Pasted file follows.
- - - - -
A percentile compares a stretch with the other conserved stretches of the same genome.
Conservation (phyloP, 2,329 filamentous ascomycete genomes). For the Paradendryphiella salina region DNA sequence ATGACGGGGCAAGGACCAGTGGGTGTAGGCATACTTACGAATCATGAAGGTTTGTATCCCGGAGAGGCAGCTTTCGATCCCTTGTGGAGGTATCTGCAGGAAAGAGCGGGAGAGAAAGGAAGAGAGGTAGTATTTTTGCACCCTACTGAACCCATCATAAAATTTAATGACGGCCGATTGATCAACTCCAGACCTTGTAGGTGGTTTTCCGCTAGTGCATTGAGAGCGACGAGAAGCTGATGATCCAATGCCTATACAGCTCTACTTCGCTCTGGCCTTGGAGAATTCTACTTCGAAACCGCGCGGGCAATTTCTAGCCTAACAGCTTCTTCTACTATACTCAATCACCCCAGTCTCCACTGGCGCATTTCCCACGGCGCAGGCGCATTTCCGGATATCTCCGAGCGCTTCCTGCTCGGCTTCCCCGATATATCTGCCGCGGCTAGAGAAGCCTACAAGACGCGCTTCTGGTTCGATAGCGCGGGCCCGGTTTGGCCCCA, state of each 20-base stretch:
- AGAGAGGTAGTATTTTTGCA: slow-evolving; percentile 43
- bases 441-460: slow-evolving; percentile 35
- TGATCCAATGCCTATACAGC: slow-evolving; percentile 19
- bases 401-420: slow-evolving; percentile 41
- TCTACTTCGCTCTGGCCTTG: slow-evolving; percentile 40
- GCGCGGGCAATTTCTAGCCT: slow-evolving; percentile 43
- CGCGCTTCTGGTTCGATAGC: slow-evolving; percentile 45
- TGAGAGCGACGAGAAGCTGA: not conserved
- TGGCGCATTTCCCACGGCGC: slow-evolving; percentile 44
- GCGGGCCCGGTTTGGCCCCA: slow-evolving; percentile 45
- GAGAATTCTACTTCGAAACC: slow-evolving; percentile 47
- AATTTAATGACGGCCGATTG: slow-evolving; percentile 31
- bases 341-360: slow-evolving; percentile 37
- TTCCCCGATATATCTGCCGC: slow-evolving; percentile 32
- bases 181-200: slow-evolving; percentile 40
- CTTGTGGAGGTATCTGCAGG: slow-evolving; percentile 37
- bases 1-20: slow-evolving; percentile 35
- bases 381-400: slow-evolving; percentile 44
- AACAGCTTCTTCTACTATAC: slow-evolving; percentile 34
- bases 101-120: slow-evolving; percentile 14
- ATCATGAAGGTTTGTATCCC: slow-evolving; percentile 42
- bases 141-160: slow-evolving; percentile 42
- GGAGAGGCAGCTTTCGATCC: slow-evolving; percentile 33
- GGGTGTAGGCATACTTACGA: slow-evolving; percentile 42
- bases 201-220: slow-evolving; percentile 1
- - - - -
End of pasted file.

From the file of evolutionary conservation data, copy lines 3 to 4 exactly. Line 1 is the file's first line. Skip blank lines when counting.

- AGAGAGGTAGTATTTTTGCA: slow-evolving; percentile 43
- bases 441-460: slow-evolving; percentile 35